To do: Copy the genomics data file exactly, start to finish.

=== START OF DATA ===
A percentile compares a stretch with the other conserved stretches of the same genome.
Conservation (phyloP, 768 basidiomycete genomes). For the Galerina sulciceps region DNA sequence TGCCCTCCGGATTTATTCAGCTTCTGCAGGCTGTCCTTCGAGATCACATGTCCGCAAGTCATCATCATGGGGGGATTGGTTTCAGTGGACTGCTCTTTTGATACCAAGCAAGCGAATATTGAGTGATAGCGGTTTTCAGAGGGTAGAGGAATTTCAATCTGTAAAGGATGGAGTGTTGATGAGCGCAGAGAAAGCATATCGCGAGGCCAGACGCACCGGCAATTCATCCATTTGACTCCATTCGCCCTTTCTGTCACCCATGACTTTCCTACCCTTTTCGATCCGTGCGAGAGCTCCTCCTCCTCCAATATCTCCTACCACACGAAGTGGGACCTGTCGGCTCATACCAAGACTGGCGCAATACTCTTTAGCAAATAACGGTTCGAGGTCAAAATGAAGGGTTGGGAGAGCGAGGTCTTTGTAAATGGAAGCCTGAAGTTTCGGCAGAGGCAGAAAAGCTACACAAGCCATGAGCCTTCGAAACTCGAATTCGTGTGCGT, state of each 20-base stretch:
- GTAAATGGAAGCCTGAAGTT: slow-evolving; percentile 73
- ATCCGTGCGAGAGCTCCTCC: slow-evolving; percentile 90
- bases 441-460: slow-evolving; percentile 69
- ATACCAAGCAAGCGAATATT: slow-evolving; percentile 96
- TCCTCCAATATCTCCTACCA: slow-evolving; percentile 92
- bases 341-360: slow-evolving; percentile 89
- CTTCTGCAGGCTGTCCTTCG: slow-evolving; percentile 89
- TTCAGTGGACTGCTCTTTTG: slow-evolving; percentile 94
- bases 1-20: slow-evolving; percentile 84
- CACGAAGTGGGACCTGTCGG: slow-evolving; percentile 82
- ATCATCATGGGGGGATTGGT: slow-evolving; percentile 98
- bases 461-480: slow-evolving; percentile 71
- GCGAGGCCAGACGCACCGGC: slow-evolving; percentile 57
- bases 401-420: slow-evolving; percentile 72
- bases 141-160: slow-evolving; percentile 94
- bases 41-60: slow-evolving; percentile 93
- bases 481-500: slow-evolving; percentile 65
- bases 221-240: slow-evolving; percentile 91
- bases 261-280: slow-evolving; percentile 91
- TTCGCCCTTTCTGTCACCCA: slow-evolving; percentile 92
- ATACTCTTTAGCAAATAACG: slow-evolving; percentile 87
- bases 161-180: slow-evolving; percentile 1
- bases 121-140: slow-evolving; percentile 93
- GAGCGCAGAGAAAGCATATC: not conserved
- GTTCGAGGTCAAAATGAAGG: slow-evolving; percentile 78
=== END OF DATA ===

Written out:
A percentile compares a stretch with the other conserved stretches of the same genome.
Conservation (phyloP, 768 basidiomycete genomes). For the Galerina sulciceps region DNA sequence TGCCCTCCGGATTTATTCAGCTTCTGCAGGCTGTCCTTCGAGATCACATGTCCGCAAGTCATCATCATGGGGGGATTGGTTTCAGTGGACTGCTCTTTTGATACCAAGCAAGCGAATATTGAGTGATAGCGGTTTTCAGAGGGTAGAGGAATTTCAATCTGTAAAGGATGGAGTGTTGATGAGCGCAGAGAAAGCATATCGCGAGGCCAGACGCACCGGCAATTCATCCATTTGACTCCATTCGCCCTTTCTGTCACCCATGACTTTCCTACCCTTTTCGATCCGTGCGAGAGCTCCTCCTCCTCCAATATCTCCTACCACACGAAGTGGGACCTGTCGGCTCATACCAAGACTGGCGCAATACTCTTTAGCAAATAACGGTTCGAGGTCAAAATGAAGGGTTGGGAGAGCGAGGTCTTTGTAAATGGAAGCCTGAAGTTTCGGCAGAGGCAGAAAAGCTACACAAGCCATGAGCCTTCGAAACTCGAATTCGTGTGCGT, state of each 20-base stretch:
- GTAAATGGAAGCCTGAAGTT: slow-evolving; percentile 73
- ATCCGTGCGAGAGCTCCTCC: slow-evolving; percentile 90
- bases 441-460: slow-evolving; percentile 69
- ATACCAAGCAAGCGAATATT: slow-evolving; percentile 96
- TCCTCCAATATCTCCTACCA: slow-evolving; percentile 92
- bases 341-360: slow-evolving; percentile 89
- CTTCTGCAGGCTGTCCTTCG: slow-evolving; percentile 89
- TTCAGTGGACTGCTCTTTTG: slow-evolving; percentile 94
- bases 1-20: slow-evolving; percentile 84
- CACGAAGTGGGACCTGTCGG: slow-evolving; percentile 82
- ATCATCATGGGGGGATTGGT: slow-evolving; percentile 98
- bases 461-480: slow-evolving; percentile 71
- GCGAGGCCAGACGCACCGGC: slow-evolving; percentile 57
- bases 401-420: slow-evolving; percentile 72
- bases 141-160: slow-evolving; percentile 94
- bases 41-60: slow-evolving; percentile 93
- bases 481-500: slow-evolving; percentile 65
- bases 221-240: slow-evolving; percentile 91
- bases 261-280: slow-evolving; percentile 91
- TTCGCCCTTTCTGTCACCCA: slow-evolving; percentile 92
- ATACTCTTTAGCAAATAACG: slow-evolving; percentile 87
- bases 161-180: slow-evolving; percentile 1
- bases 121-140: slow-evolving; percentile 93
- GAGCGCAGAGAAAGCATATC: not conserved
- GTTCGAGGTCAAAATGAAGG: slow-evolving; percentile 78